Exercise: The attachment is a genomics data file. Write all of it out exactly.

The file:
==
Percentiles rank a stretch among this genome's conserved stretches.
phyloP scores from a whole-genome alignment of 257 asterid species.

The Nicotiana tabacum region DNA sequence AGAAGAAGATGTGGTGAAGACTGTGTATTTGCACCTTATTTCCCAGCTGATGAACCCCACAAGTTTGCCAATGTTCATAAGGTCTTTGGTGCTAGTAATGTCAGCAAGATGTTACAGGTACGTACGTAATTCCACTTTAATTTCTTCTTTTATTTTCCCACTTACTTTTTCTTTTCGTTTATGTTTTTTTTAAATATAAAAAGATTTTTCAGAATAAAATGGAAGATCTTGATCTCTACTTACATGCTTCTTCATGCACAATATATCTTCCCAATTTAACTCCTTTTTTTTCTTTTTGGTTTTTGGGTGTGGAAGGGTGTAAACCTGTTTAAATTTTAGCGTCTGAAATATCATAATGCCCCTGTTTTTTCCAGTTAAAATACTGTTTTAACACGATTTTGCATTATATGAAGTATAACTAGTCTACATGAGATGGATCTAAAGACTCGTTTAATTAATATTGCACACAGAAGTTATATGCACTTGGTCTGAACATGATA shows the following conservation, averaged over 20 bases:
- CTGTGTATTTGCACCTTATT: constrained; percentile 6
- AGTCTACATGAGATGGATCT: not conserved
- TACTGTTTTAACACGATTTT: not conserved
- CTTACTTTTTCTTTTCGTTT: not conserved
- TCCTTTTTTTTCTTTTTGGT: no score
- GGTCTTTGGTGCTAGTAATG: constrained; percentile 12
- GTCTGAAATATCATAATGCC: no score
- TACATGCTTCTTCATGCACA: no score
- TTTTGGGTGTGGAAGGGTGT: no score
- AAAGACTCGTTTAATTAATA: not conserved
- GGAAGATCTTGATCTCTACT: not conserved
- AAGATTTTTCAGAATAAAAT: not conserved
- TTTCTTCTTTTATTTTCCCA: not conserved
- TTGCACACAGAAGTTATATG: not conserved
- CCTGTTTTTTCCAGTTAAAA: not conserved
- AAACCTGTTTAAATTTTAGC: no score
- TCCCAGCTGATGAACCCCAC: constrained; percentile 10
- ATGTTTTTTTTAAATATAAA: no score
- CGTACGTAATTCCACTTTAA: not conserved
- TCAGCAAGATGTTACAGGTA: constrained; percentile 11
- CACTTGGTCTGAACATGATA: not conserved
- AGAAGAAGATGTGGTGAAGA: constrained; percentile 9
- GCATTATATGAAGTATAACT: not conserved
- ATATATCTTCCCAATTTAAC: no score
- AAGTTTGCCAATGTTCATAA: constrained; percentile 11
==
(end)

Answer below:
Percentiles rank a stretch among this genome's conserved stretches.
phyloP scores from a whole-genome alignment of 257 asterid species.

The Nicotiana tabacum region DNA sequence AGAAGAAGATGTGGTGAAGACTGTGTATTTGCACCTTATTTCCCAGCTGATGAACCCCACAAGTTTGCCAATGTTCATAAGGTCTTTGGTGCTAGTAATGTCAGCAAGATGTTACAGGTACGTACGTAATTCCACTTTAATTTCTTCTTTTATTTTCCCACTTACTTTTTCTTTTCGTTTATGTTTTTTTTAAATATAAAAAGATTTTTCAGAATAAAATGGAAGATCTTGATCTCTACTTACATGCTTCTTCATGCACAATATATCTTCCCAATTTAACTCCTTTTTTTTCTTTTTGGTTTTTGGGTGTGGAAGGGTGTAAACCTGTTTAAATTTTAGCGTCTGAAATATCATAATGCCCCTGTTTTTTCCAGTTAAAATACTGTTTTAACACGATTTTGCATTATATGAAGTATAACTAGTCTACATGAGATGGATCTAAAGACTCGTTTAATTAATATTGCACACAGAAGTTATATGCACTTGGTCTGAACATGATA shows the following conservation, averaged over 20 bases:
- CTGTGTATTTGCACCTTATT: constrained; percentile 6
- AGTCTACATGAGATGGATCT: not conserved
- TACTGTTTTAACACGATTTT: not conserved
- CTTACTTTTTCTTTTCGTTT: not conserved
- TCCTTTTTTTTCTTTTTGGT: no score
- GGTCTTTGGTGCTAGTAATG: constrained; percentile 12
- GTCTGAAATATCATAATGCC: no score
- TACATGCTTCTTCATGCACA: no score
- TTTTGGGTGTGGAAGGGTGT: no score
- AAAGACTCGTTTAATTAATA: not conserved
- GGAAGATCTTGATCTCTACT: not conserved
- AAGATTTTTCAGAATAAAAT: not conserved
- TTTCTTCTTTTATTTTCCCA: not conserved
- TTGCACACAGAAGTTATATG: not conserved
- CCTGTTTTTTCCAGTTAAAA: not conserved
- AAACCTGTTTAAATTTTAGC: no score
- TCCCAGCTGATGAACCCCAC: constrained; percentile 10
- ATGTTTTTTTTAAATATAAA: no score
- CGTACGTAATTCCACTTTAA: not conserved
- TCAGCAAGATGTTACAGGTA: constrained; percentile 11
- CACTTGGTCTGAACATGATA: not conserved
- AGAAGAAGATGTGGTGAAGA: constrained; percentile 9
- GCATTATATGAAGTATAACT: not conserved
- ATATATCTTCCCAATTTAAC: no score
- AAGTTTGCCAATGTTCATAA: constrained; percentile 11